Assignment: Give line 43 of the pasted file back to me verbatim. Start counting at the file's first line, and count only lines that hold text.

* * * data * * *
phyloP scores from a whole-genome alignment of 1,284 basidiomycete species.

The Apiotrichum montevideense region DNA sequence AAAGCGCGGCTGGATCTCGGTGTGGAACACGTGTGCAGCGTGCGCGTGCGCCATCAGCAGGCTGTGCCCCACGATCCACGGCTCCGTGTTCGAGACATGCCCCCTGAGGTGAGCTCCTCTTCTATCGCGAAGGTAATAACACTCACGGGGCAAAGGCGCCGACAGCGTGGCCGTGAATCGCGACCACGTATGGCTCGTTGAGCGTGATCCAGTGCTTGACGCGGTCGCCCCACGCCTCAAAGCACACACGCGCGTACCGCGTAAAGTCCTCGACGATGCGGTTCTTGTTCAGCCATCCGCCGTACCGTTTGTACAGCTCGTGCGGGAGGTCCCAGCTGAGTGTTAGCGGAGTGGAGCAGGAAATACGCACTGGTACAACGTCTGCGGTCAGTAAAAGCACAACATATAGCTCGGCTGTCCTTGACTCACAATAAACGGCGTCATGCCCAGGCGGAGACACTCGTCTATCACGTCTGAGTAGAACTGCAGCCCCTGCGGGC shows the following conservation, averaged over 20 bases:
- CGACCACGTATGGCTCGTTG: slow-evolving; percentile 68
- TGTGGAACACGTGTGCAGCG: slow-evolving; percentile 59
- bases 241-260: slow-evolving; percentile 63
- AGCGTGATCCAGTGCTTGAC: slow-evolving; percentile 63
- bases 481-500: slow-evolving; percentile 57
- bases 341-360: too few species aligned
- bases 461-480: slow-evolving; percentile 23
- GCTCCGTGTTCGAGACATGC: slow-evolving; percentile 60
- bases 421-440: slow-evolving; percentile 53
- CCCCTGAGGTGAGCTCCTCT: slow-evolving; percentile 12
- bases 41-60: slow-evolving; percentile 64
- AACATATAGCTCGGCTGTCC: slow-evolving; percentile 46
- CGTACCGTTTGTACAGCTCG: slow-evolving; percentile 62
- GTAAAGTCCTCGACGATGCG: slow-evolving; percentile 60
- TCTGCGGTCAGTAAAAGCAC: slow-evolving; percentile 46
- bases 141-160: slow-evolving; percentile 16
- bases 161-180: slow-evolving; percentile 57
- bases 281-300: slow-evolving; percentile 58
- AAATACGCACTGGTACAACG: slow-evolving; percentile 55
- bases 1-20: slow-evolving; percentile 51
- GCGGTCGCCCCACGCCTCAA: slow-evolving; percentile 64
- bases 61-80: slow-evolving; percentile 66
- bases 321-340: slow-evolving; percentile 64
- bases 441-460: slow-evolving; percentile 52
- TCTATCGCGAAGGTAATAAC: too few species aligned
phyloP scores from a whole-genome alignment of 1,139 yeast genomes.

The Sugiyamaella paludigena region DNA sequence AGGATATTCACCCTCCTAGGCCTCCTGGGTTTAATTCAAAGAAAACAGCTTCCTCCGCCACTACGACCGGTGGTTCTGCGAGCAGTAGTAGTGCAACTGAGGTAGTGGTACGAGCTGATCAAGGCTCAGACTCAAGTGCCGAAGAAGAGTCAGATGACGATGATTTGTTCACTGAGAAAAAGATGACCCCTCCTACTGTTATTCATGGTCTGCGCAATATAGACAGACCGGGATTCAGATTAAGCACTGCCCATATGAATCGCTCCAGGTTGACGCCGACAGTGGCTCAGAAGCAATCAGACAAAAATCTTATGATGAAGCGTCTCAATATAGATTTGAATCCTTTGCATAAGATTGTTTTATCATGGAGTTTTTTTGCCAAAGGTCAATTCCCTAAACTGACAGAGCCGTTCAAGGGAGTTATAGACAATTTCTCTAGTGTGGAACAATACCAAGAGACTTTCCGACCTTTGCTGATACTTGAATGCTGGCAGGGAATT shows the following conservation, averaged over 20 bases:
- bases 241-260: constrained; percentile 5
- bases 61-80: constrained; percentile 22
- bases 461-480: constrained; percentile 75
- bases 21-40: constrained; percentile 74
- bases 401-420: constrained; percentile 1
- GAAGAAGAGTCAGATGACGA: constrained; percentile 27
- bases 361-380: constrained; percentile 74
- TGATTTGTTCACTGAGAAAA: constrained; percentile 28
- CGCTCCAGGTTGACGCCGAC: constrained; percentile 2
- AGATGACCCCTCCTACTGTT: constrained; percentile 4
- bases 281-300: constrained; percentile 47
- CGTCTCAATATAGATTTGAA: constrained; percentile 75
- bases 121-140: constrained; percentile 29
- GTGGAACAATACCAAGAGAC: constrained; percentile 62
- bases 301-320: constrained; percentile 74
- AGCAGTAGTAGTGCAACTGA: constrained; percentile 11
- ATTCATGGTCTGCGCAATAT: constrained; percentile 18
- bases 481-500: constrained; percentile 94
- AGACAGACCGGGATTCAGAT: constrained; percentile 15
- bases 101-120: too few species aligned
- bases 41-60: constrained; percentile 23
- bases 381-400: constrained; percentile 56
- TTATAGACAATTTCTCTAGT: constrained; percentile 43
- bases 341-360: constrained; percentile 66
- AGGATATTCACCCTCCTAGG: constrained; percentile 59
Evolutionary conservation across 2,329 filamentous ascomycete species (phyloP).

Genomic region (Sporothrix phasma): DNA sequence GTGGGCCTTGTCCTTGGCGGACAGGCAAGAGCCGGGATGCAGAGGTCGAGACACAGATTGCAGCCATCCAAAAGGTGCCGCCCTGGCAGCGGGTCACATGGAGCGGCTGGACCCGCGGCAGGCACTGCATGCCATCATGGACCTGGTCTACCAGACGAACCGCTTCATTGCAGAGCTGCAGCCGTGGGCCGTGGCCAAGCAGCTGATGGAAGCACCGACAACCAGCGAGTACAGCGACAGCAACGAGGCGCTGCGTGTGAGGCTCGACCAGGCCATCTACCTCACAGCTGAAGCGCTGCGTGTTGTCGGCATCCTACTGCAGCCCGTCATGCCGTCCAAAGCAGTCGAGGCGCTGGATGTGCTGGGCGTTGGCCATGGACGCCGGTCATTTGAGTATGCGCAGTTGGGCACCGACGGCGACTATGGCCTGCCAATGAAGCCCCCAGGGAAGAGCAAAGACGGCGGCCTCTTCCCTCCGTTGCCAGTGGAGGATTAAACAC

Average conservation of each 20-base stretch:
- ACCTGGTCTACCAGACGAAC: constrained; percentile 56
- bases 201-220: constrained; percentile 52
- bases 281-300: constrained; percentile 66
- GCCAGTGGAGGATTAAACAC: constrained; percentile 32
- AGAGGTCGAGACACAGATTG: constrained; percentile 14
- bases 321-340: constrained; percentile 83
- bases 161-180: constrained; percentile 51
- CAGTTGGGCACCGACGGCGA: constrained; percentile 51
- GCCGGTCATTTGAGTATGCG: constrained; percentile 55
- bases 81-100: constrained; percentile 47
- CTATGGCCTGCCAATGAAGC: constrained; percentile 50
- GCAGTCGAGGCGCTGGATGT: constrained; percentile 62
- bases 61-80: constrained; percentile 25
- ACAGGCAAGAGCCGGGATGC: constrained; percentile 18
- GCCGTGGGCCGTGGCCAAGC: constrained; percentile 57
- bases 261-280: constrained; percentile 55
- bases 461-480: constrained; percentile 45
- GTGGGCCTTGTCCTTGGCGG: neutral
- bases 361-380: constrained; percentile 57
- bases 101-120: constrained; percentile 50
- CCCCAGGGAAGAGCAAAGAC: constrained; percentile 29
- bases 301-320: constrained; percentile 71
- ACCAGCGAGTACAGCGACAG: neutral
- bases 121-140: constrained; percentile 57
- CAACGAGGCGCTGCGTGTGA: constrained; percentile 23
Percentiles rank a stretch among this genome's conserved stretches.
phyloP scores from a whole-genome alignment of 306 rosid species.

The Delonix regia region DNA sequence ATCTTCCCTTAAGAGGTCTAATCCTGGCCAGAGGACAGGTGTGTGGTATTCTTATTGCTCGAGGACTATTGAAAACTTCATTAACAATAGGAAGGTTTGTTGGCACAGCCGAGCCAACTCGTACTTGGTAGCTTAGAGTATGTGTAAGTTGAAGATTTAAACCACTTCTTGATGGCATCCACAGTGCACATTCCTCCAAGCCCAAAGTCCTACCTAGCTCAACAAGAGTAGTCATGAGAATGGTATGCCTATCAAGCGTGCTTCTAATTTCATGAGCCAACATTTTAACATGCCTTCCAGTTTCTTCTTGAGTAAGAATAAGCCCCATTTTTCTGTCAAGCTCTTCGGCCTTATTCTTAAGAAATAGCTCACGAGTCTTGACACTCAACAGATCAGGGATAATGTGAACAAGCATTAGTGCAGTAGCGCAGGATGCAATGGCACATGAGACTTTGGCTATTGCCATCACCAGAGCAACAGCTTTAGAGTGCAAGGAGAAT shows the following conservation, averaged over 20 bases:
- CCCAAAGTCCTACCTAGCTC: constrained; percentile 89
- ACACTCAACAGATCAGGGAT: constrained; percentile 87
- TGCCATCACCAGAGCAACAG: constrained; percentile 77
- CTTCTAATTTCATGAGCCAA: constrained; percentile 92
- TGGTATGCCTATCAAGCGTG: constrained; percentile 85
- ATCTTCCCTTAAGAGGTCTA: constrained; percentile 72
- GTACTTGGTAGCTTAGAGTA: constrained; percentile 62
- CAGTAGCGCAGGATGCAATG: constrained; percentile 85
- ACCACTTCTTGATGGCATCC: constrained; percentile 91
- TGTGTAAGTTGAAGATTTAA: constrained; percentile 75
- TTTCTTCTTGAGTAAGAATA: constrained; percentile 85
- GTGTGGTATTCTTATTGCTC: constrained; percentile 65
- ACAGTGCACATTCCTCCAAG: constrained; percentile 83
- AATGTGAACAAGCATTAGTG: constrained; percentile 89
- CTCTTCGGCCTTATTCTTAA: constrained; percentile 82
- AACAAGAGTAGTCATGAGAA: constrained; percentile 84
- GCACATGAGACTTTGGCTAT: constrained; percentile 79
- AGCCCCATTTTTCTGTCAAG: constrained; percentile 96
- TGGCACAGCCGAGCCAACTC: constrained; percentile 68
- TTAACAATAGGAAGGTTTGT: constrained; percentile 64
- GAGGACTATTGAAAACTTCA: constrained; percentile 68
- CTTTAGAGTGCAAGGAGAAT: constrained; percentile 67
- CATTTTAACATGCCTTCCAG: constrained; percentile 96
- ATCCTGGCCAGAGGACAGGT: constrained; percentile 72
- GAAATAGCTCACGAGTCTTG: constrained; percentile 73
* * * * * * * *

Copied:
- GTGGAACAATACCAAGAGAC: constrained; percentile 62